Furthermore, the semiconductor storage device according to the present invention can be used in the manner of an ordinary non-volatile semiconductor storage device not having a security function, except in the case of performing a rewrite to blocks which are protected against unauthorized rewriting. Therefore, the semiconductor storage device according to the present invention can be incorporated in any existing system to easily impart the system with a security function. Thus, according to the present invention, in applications such as BIOS or firmware, which functions as a RAM at the time of up-grading a system (including “bug fix”), rewriting by unauthorized (or general) users can be prevented.

In the case of a system which does not require rewriting of any stored content once a semiconductor storage device is installed in a system, the semiconductor storage device according to the present invention can be simply incorporated in the system to impart the system with a security function. A rewrite operation to any block which is protected against unauthorized rewriting may be handled by the system incorporating the semiconductor storage device. Alternatively, such a rewrite operation may be handled by an external rewriter (e.g., a ROM writer) which is coupled to the system at the time of rewriting the stored contents. Furthermore, an external rewriter which includes a rewrite instruction program routine intended for non-volatile semiconductor storage devices can be directly incorporated in any existing system, whereby a security function can be easily imparted to the system.

The present invention is applicable to any flash memories and LSIs incorporating flash memories for storing software, e.g., BIOS or firmware.

In such applications, it is often the case that means for performing a rewrite operation is provided in the system to facilitate up-grading of software (including bug fix). The reason behind this is the increased difficulty to replace non-volatile semiconductor storage devices containing software due to reduced device size, and also the increased need for rewriting software due to shorter development cycles and shorter lives of software. There is also a desire to prevent users from attempting unauthorized software tampering.

In accordance with the non-volatile semiconductor storage device according to the present invention, if a rewrite operation to a block which is protected against unauthorized tampering is attempted on the system by a user who does not know the security release key, then it becomes impossible for the system to read the software codes or data in the block which has received tampering, that is, the entire system becomes non-functional. Yet, a user or system manufacturer who does know the security release key can revive the block which has been tampered with by setting a security release key after the data rewrite. When security release keys and security registration locks have not been set in the non-volatile semiconductor storage device according to the present invention, it is possible to freely write data to or read data from the semiconductor storage device.

As described above, according to the present invention, there is provided a function of preventing unauthorized rewriting by unauthorized parties while permitting rewriting of software and data on the system by an authorized user who knows the security release key.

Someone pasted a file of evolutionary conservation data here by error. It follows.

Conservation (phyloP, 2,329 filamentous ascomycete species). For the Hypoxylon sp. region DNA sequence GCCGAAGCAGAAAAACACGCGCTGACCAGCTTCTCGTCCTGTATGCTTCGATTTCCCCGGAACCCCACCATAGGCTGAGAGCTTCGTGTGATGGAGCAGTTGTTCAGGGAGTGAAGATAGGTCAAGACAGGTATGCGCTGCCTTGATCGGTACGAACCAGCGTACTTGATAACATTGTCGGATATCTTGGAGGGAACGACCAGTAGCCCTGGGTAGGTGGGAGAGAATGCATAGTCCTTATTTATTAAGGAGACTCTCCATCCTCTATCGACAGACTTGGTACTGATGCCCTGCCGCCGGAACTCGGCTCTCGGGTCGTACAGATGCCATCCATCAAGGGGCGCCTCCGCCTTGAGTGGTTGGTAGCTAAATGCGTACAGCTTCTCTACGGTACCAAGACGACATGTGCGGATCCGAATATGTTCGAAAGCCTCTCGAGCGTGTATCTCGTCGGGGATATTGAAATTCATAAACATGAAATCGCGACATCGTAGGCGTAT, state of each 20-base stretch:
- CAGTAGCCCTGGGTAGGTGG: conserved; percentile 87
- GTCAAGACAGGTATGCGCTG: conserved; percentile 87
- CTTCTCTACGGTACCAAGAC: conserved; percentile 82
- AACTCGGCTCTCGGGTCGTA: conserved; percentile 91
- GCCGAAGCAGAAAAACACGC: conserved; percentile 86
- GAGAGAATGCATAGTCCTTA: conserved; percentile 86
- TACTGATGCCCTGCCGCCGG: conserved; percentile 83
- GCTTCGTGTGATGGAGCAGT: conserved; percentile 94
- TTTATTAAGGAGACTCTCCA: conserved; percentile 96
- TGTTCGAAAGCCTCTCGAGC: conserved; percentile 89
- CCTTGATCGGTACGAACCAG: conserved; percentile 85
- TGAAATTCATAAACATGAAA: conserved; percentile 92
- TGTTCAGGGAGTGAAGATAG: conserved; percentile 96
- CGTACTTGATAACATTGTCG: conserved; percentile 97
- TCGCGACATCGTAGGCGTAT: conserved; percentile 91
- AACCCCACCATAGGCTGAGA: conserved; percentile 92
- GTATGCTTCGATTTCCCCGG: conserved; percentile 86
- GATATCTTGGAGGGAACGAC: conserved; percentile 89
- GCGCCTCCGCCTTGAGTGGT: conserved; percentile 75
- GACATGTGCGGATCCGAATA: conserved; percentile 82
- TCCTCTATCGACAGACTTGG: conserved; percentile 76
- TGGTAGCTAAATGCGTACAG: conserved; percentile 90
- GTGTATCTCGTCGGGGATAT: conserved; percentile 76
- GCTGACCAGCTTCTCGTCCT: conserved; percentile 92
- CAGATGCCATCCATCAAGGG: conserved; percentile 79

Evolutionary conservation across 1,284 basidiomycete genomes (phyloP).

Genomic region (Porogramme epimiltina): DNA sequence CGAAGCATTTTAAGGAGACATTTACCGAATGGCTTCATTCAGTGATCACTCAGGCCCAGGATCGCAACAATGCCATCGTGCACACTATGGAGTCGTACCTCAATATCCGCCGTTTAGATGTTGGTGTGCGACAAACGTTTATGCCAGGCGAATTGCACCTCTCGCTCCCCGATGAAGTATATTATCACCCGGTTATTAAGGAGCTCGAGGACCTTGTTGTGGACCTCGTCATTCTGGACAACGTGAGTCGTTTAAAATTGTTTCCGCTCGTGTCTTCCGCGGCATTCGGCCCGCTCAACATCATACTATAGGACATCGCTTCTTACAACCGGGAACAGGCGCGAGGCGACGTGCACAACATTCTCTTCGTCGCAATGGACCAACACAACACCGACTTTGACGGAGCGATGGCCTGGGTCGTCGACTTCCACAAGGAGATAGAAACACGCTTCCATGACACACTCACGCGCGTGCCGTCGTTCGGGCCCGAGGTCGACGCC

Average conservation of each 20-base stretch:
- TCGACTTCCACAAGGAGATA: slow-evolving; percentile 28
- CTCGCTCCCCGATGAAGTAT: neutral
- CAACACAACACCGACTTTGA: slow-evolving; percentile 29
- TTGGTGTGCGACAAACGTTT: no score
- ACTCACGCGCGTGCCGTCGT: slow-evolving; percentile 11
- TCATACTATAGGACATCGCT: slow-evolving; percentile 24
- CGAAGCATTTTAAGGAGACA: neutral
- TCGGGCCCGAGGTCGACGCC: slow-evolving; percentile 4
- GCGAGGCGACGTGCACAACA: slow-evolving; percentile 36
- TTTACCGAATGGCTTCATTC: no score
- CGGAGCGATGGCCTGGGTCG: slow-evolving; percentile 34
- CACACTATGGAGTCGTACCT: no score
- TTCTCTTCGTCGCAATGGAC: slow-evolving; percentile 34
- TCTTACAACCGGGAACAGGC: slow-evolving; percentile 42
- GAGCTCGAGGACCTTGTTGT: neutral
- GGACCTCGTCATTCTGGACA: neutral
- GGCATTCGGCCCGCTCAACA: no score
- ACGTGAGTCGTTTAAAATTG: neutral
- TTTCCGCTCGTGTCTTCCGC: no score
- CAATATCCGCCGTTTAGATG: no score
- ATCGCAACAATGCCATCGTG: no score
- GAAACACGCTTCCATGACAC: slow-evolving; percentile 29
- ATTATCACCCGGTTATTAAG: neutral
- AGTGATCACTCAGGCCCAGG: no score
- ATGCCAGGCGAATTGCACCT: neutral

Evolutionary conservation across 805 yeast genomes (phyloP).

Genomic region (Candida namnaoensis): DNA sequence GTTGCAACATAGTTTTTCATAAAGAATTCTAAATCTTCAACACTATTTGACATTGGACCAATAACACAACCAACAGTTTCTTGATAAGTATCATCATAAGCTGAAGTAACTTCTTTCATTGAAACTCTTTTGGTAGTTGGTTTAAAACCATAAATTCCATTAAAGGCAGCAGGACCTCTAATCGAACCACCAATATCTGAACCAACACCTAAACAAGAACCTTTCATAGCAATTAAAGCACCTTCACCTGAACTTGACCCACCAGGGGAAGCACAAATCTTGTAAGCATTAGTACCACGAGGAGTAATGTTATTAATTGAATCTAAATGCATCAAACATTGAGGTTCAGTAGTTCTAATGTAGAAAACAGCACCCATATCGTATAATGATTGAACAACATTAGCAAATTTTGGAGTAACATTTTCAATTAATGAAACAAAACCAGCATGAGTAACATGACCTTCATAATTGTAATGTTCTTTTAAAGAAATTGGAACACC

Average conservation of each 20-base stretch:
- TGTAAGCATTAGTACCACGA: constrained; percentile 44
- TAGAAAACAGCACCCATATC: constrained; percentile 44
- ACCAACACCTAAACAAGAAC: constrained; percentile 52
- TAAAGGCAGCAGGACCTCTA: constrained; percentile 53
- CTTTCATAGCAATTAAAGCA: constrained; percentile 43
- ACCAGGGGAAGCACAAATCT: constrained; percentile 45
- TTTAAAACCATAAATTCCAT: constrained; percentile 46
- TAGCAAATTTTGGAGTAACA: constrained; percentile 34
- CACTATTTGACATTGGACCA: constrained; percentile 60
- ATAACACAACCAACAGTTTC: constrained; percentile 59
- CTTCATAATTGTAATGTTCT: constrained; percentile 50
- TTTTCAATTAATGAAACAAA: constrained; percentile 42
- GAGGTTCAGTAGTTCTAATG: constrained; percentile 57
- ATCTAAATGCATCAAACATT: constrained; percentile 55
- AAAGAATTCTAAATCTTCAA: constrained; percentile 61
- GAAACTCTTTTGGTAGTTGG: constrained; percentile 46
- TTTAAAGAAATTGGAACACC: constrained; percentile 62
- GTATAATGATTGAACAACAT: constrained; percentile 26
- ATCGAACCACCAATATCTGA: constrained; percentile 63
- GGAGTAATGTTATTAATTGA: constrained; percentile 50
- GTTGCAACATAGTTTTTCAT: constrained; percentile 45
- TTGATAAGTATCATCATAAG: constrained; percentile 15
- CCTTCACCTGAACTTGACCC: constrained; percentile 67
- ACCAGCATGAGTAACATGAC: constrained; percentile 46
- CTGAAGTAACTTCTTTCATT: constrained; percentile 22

In a regular mode of use which does not involve data rewriting, security release keys are not exchanged with any external system. Therefore, it is unnecessary to retain the security release keys in the system incorporating the non-volatile semiconductor storage device according to the present invention. As a result, there is no way, authorized or unauthorized, of knowing the security release keys off of the system incorporating the non-volatile semiconductor storage device according to the present invention, so that a very safe security function can be provided.

Since security release keys are not exchanged with any external system in a regular mode of use according to the present invention, it is possible to provide a security function while maintaining compatibility with conventional non-volatile semiconductor storage devices. In a regular mode of use, it is unnecessary to provide any special software in the system to allow the use of the non-volatile semiconductor storage device according to the present invention. In the case where the non-volatile semiconductor storage device according to the present invention is constructed so that an authentication operation is activated in response to an instruction from a user (or from the system), some simple software means will be required on the system to enable issuance of such an instruction; however there is no need for any additional hardware.

The semiconductor storage device according to the present invention renders any repetitive attacks attempted by unauthorized tamperers impractical to know the security release keys in an unauthorized manner. Thus, a formidable security function can be provided.

The security function for preventing unauthorized rewriting according to the present invention can be realized by using circuitry of a reduced size and complexity than conventional circuitry for realizing a security function.

Various other modifications will be apparent to and can be readily made by those skilled in the art without departing from the scope and spirit of this invention. Accordingly, it is not intended that the scope of the claims appended hereto be limited to the description as set forth herein, but rather that the claims be broadly construed.

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Classifications
Classification aux États-Unis713/193, 711/103, 726/27, 711/E12.094
Classification internationaleG06F21/00, H04L9/32, G11C16/22, G06F11/30, G06F21/24, G11C16/02, G06F12/14
Classification coopérativeG06F12/1466, G11C16/22, G06F21/79
Classification européenneG06F21/79, G11C16/22, G06F12/14D1
Événements juridiques
DateCodeÉvénementDescription
15 déc. 2011ASAssignment
Effective date: 20111115
Free format text: ASSIGNMENT OF ASSIGNORS INTEREST;ASSIGNOR:SHARP KABUSHIKI KAISHA;REEL/FRAME:027387/0650
Owner name: INTELLECTUAL PROPERTIES I KFT., HUNGARY
20 sept. 2011FPAYFee payment
Year of fee payment: 4
28 juin 2001ASAssignment
Owner name: SHARP KABUSHIKI KAISHA, JAPAN
Free format text: ASSIGNMENT OF ASSIGNORS INTEREST;ASSIGNOR:TOMOHIRO, ICHIRO;REEL/FRAME:011977/0894
Effective date: 20010523